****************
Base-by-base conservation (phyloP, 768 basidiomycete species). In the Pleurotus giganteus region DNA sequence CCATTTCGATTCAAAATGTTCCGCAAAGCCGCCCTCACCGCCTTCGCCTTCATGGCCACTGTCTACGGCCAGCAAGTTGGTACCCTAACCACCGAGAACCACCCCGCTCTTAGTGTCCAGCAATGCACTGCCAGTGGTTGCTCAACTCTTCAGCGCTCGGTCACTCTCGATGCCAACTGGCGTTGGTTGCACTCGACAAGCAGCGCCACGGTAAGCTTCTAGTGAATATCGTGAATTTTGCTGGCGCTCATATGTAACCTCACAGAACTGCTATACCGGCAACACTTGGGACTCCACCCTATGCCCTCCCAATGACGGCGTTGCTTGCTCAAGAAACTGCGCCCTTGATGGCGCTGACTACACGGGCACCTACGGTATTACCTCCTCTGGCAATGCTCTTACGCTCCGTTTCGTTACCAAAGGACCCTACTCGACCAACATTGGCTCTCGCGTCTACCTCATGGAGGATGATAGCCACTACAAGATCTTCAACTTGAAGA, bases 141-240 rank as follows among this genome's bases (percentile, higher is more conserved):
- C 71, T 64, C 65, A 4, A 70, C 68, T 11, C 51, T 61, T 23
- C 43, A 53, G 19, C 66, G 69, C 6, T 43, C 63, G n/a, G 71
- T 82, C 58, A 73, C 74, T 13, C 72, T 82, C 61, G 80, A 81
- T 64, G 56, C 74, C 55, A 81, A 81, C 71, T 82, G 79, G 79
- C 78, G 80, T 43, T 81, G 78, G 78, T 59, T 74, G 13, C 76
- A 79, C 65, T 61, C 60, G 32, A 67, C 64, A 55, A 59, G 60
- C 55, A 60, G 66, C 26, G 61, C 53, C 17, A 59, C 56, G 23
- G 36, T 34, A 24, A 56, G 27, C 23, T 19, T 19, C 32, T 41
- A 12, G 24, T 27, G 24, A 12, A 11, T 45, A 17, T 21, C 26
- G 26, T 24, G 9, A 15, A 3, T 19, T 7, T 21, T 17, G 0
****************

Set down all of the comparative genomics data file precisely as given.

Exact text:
Base-by-base conservation (phyloP, 768 basidiomycete species). In the Pleurotus giganteus region DNA sequence CCATTTCGATTCAAAATGTTCCGCAAAGCCGCCCTCACCGCCTTCGCCTTCATGGCCACTGTCTACGGCCAGCAAGTTGGTACCCTAACCACCGAGAACCACCCCGCTCTTAGTGTCCAGCAATGCACTGCCAGTGGTTGCTCAACTCTTCAGCGCTCGGTCACTCTCGATGCCAACTGGCGTTGGTTGCACTCGACAAGCAGCGCCACGGTAAGCTTCTAGTGAATATCGTGAATTTTGCTGGCGCTCATATGTAACCTCACAGAACTGCTATACCGGCAACACTTGGGACTCCACCCTATGCCCTCCCAATGACGGCGTTGCTTGCTCAAGAAACTGCGCCCTTGATGGCGCTGACTACACGGGCACCTACGGTATTACCTCCTCTGGCAATGCTCTTACGCTCCGTTTCGTTACCAAAGGACCCTACTCGACCAACATTGGCTCTCGCGTCTACCTCATGGAGGATGATAGCCACTACAAGATCTTCAACTTGAAGA, bases 141-240 rank as follows among this genome's bases (percentile, higher is more conserved):
- C 71, T 64, C 65, A 4, A 70, C 68, T 11, C 51, T 61, T 23
- C 43, A 53, G 19, C 66, G 69, C 6, T 43, C 63, G n/a, G 71
- T 82, C 58, A 73, C 74, T 13, C 72, T 82, C 61, G 80, A 81
- T 64, G 56, C 74, C 55, A 81, A 81, C 71, T 82, G 79, G 79
- C 78, G 80, T 43, T 81, G 78, G 78, T 59, T 74, G 13, C 76
- A 79, C 65, T 61, C 60, G 32, A 67, C 64, A 55, A 59, G 60
- C 55, A 60, G 66, C 26, G 61, C 53, C 17, A 59, C 56, G 23
- G 36, T 34, A 24, A 56, G 27, C 23, T 19, T 19, C 32, T 41
- A 12, G 24, T 27, G 24, A 12, A 11, T 45, A 17, T 21, C 26
- G 26, T 24, G 9, A 15, A 3, T 19, T 7, T 21, T 17, G 0